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Inflight transmission of COVID-19 based on experimental aerosol dispersion data.

AbstractBACKGROUND:
An issue of concern to the travelling public is the possibility of in-flight transmission of coronavirus disease 2019 (COVID-19) during long- and short-haul flights. The aviation industry maintains that the probability of contracting the illness is small based on reported cases, modelling and data from aerosol dispersion experiments conducted on-board aircraft.
METHODS:
Using experimentally derived aerosol dispersion data for a B777-200 aircraft and a modified version of the Wells-Riley equation we estimate inflight infection probability for a range of scenarios involving quanta generation rate and face mask efficiency. Quanta generation rates were selected based on COVID-19 events reported in the literature while mask efficiency was determined from the aerosol dispersion experiments.
RESULTS:
The MID-AFT cabin exhibits the highest infection probability. The calculated maximum individual infection probability (without masks) for a 2-hour flight in this section varies from 4.5% for the 'Mild Scenario' to 60.2% for the 'Severe Scenario' although the corresponding average infection probability varies from 0.1% to 2.5%. For a 12-hour flight, the corresponding maximum individual infection probability varies from 24.1% to 99.6% and the average infection probability varies from 0.8% to 10.8%. If all passengers wear face masks throughout the 12-hour flight, the average infection probability can be reduced by ~73%/32% for high/low efficiency masks. If face masks are worn by all passengers except during a one-hour meal service, the average infection probability is increased by 59%/8% compared to the situation where the mask is not removed.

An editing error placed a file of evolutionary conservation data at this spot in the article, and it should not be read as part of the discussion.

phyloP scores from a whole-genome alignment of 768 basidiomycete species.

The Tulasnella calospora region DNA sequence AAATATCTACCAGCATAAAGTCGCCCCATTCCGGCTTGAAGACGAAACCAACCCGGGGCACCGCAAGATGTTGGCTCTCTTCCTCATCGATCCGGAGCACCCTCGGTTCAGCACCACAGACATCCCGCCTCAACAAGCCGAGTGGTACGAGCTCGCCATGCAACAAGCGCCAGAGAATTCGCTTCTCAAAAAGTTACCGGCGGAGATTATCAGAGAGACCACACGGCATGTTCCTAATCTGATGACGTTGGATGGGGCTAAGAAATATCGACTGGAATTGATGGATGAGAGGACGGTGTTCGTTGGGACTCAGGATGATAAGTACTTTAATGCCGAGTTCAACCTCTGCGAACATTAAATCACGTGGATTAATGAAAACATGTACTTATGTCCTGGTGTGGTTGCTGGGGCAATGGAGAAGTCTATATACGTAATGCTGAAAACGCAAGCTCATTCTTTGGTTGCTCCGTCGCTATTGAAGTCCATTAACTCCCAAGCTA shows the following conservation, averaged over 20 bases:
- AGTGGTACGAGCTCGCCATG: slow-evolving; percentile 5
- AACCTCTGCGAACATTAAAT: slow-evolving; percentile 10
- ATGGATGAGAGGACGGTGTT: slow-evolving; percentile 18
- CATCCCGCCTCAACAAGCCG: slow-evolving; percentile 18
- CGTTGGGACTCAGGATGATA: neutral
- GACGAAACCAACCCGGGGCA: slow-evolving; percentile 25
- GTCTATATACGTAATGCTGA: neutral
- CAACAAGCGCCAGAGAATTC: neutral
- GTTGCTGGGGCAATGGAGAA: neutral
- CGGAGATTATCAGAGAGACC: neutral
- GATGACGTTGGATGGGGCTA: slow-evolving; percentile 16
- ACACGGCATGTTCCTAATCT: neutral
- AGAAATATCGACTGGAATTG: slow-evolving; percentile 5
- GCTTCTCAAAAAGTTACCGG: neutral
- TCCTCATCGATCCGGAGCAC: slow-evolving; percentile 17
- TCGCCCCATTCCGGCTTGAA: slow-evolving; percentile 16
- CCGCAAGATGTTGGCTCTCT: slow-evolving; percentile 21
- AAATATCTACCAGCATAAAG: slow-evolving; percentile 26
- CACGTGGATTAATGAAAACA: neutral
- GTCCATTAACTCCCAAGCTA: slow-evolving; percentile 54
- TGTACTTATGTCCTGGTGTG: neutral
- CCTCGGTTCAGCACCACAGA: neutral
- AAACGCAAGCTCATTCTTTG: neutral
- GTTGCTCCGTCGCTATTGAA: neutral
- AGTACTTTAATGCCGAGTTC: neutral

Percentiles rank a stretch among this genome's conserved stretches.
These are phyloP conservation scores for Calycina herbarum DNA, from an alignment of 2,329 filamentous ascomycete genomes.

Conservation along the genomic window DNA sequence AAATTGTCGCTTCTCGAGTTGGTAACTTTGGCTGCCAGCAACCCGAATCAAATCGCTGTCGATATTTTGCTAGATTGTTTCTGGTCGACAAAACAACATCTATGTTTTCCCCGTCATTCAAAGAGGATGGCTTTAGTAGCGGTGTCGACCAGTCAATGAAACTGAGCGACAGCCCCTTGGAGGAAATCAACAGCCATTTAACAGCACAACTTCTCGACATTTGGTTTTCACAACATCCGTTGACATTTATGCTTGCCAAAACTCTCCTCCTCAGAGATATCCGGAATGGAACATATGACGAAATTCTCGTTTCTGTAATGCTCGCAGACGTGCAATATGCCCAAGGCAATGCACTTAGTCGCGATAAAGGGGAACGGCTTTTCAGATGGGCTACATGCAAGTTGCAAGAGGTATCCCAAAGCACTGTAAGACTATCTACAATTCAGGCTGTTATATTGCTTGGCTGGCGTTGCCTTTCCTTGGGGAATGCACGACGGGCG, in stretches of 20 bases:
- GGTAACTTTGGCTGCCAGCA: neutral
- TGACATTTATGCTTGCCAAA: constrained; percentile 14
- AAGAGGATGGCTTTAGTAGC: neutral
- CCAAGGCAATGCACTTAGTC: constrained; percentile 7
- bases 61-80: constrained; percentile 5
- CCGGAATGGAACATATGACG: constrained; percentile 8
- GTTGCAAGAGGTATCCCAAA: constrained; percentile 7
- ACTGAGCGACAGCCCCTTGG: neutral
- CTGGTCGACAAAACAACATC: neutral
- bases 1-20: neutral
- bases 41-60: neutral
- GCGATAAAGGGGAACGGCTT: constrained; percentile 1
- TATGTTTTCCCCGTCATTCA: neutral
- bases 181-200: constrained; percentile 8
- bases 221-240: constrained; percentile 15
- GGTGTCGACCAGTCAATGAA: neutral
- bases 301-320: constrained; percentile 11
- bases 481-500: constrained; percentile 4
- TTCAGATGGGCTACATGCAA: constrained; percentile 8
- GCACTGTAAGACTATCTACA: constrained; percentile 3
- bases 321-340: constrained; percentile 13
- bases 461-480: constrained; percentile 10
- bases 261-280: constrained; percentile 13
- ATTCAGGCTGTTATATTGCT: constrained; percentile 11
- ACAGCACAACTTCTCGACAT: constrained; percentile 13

CONCLUSIONS:
This analysis has demonstrated that while there is a significant reduction in aerosol concentration due to the nature of the cabin ventilation and filtration system, this does not necessarily mean that there is a low probability or risk of in-flight infection. However, mask wearing, particularly high-efficiency ones, significantly reduces this risk.
AuthorsZhaozhi Wang, Edwin R Galea, Angus Grandison, John Ewer, Fuchen Jia
JournalJournal of travel medicine (J Travel Med) Vol. 28 Issue 4 (Jun 01 2021) ISSN: 1708-8305 [Electronic] England
PMID33615383 (Publication Type: Journal Article)
Copyright© International Society of Travel Medicine 2021. Published by Oxford University Press. All rights reserved. For Permissions, please e-mail: [email protected].
Chemical References
  • Aerosols
Topics
  • Aerosols
  • Aircraft
  • COVID-19 (transmission)
  • Humans
  • Masks

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